Taxes, Taxes…Taxes

It’s that time again in America.  The final deadline for filing your taxes looms large. People who got extensions will have to file their taxes by October 15th and that day looms large for those who owe.  You’ve done your taxes and gotten to the bottom line.  You owe… way more than you have in your bank account.  

So…what now?

File your taxes anyways.  

The IRS, horrible as they are, won’t start harassing you for money on April 16th or July 16th or even October 16th.  They likely haven’t posted the returns that have been filed yet, especially in years like this with COVID lurking in office buildings.  

There are serious advantages to filing your return, even if you don’t have the money to pay right now.  In fact, filing your return and starting the clock has way more advantages than hiding behind the fact that you don’t have the money to pay.

Payment plans available

The number one thing you can do is send in what you can.  It lowers your tax debt and the penalties and interest that will accrue on that debt from the word go.  Look, the IRS is greedy.  They just want your money and they want all they can manage to get from you.  That’s how the government is.  Send them what you can, when you can.  You don’t have to enter into an installment agreement with the IRS.  Just make sure that when you send in your payments, you notate your social security number, name and what year you want the money to go to on your check.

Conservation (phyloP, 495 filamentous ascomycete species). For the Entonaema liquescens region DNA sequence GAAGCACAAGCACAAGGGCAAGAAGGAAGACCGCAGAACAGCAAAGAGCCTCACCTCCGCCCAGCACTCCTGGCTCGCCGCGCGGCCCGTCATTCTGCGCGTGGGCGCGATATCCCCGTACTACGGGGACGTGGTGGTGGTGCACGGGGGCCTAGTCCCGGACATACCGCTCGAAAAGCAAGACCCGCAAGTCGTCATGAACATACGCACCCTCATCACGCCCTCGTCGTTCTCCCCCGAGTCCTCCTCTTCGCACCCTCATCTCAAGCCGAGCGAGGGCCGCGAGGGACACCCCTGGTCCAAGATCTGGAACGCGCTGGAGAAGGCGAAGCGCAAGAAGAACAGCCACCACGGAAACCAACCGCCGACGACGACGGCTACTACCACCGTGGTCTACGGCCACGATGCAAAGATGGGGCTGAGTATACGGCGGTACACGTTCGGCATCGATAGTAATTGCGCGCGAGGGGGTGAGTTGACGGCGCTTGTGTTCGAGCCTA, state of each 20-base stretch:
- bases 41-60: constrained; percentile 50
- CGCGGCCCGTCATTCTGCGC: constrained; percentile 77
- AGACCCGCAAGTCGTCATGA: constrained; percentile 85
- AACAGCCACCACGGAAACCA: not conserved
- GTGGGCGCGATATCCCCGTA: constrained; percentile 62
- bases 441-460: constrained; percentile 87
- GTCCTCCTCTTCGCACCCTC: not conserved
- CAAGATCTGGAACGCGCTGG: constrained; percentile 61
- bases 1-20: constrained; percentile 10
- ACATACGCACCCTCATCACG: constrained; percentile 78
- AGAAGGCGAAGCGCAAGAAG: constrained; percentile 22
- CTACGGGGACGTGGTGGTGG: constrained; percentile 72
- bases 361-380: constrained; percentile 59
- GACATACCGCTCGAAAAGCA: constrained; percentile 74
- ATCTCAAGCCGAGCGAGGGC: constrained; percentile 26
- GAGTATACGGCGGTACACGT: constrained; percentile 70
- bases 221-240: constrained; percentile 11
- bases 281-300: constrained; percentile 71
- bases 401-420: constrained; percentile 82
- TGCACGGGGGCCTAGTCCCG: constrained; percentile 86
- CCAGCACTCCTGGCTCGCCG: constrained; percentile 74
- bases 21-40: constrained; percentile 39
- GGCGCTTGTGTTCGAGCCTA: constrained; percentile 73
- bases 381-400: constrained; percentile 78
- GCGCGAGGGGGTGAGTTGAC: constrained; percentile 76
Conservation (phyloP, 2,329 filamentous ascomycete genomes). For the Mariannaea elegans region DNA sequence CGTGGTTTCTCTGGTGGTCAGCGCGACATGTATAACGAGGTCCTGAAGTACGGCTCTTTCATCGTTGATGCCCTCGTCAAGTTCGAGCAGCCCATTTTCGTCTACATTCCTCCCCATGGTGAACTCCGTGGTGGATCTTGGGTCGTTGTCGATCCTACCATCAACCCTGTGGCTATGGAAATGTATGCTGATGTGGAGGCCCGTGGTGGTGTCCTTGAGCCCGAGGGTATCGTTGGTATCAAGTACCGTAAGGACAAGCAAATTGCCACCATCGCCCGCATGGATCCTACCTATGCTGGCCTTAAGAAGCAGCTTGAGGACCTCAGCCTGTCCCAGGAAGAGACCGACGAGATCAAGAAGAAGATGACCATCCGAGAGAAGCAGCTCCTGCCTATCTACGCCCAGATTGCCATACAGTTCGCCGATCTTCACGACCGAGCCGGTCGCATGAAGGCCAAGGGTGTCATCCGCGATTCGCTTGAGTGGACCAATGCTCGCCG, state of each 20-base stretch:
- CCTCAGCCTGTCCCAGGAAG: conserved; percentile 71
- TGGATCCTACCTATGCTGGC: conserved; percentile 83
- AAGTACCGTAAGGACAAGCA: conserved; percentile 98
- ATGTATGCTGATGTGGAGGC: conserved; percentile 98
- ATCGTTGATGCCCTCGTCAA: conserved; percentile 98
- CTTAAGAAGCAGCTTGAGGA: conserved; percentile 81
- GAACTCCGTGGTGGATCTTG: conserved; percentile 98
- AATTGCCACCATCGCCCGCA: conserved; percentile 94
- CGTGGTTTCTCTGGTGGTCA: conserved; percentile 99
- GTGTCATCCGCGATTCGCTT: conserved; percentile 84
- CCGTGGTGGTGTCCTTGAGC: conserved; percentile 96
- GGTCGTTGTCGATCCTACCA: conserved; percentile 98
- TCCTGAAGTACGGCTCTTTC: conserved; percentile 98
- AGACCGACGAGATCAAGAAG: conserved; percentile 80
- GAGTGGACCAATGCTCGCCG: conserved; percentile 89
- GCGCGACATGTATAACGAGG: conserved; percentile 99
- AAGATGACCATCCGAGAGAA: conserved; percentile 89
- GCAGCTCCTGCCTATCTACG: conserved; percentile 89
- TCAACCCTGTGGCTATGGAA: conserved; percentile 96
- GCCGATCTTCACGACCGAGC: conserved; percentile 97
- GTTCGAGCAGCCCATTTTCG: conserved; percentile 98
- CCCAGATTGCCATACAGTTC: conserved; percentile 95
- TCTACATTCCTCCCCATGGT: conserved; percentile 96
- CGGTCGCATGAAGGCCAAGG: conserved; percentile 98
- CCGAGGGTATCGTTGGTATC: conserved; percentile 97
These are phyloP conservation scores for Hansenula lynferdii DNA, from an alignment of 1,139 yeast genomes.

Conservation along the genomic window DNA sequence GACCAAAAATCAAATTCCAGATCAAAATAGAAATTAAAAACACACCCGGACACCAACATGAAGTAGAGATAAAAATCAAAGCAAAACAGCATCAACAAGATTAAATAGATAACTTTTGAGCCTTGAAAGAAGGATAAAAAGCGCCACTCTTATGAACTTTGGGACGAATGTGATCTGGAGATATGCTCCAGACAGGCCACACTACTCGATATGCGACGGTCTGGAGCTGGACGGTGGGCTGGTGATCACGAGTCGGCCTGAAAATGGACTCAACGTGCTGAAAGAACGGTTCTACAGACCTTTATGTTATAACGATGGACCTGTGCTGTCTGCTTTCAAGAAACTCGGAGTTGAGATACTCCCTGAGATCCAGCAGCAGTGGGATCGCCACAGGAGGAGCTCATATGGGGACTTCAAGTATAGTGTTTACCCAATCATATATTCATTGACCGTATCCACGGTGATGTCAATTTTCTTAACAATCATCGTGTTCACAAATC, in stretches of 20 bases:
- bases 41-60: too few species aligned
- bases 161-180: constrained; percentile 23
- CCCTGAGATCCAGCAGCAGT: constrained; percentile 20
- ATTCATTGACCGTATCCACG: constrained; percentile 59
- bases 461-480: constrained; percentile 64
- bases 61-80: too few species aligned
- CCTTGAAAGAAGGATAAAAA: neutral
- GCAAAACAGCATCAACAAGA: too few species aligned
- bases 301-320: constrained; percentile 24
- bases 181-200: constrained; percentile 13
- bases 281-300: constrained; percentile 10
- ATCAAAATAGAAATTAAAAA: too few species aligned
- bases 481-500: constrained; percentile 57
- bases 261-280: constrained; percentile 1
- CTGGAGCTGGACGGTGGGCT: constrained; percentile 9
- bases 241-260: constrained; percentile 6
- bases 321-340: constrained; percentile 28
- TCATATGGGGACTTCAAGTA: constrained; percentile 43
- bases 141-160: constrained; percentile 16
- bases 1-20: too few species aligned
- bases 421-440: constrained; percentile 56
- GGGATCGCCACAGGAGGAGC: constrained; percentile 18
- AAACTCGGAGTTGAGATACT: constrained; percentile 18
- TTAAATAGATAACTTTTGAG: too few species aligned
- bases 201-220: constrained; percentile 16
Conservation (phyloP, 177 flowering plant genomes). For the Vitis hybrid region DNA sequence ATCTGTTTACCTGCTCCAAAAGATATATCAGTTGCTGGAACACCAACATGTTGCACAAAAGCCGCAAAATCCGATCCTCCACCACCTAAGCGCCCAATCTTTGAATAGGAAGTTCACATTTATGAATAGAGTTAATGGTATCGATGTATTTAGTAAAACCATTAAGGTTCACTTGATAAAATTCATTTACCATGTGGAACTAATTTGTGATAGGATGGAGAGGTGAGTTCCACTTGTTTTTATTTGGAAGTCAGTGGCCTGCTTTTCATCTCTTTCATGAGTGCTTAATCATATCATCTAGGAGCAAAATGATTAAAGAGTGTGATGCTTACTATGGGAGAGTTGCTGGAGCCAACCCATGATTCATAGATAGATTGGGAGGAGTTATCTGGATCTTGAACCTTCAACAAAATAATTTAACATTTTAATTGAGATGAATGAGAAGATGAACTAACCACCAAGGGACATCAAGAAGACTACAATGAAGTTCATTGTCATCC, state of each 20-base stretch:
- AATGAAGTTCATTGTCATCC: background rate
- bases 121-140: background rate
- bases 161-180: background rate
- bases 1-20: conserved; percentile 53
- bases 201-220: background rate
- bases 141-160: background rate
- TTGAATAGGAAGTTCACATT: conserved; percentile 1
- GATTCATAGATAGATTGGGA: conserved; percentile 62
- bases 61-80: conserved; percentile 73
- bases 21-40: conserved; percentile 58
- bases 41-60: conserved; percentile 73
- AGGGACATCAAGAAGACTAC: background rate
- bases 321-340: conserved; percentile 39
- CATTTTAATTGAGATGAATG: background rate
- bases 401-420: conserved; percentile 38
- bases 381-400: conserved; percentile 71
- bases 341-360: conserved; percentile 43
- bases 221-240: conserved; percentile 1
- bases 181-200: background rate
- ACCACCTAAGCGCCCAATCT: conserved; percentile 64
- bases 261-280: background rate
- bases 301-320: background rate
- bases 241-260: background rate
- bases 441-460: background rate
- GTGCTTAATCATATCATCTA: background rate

If you’re really in need (for whatever reason) of a formal payment plan with the IRS, you can set one up online so long as you owe less than $50,000. 

Additional penalties for failure to file

If you don’t file a tax return and don’t get an extension, you’ll be up the creek without a paddle. You’ll be smacked with a separate penalty for failure to file the return.  That’s on top of the penalty you’ll pay for failure to pay as required.  Trying to hid from the IRS is way more expensive than doing the right thing. 

Filing returns starts the clock

On the escape option that is.  Taxes aren’t eternal.  Yes, I said that and it’s true.  Taxes can go away after time.  There is a statute of limitations on taxes that can make them uncollectable. 

There’s also the silver bullet, Bankruptcy. 

Bankruptcy law allows you to discharge certain taxes that are of a certain age before they can even expire.

But there’s a catch.  You have to file.  The clock doesn’t start ticking until you file your tax return.  That’s why filing, even when you can’t pay, is supremely advantageous.  

You need to adjust your withholdings

The final reason why you need to get last year’s return ready is that you need to get your withholding right for this year.  Even an extension can cause problems because it delays your ability to adjust your withholding on your W-4 to account for the fact that you owed this year.  You want to adjust your withholding so you don’t have to pay out of pocket again next year when everything is said and done.  

The bottom line is, hiding from a problem isn’t going to make it go away.  Especially if that problem is with a government agency as nasty as the IRS.  If you owe back taxes and you can’t pay them, contact the attorneys at Harmon and Gorove to see how bankruptcy can help you get a handle on your tax debt.  We have a dedicated team of professionals that understand your rights under bankruptcy and how they can help eliminate tax debt.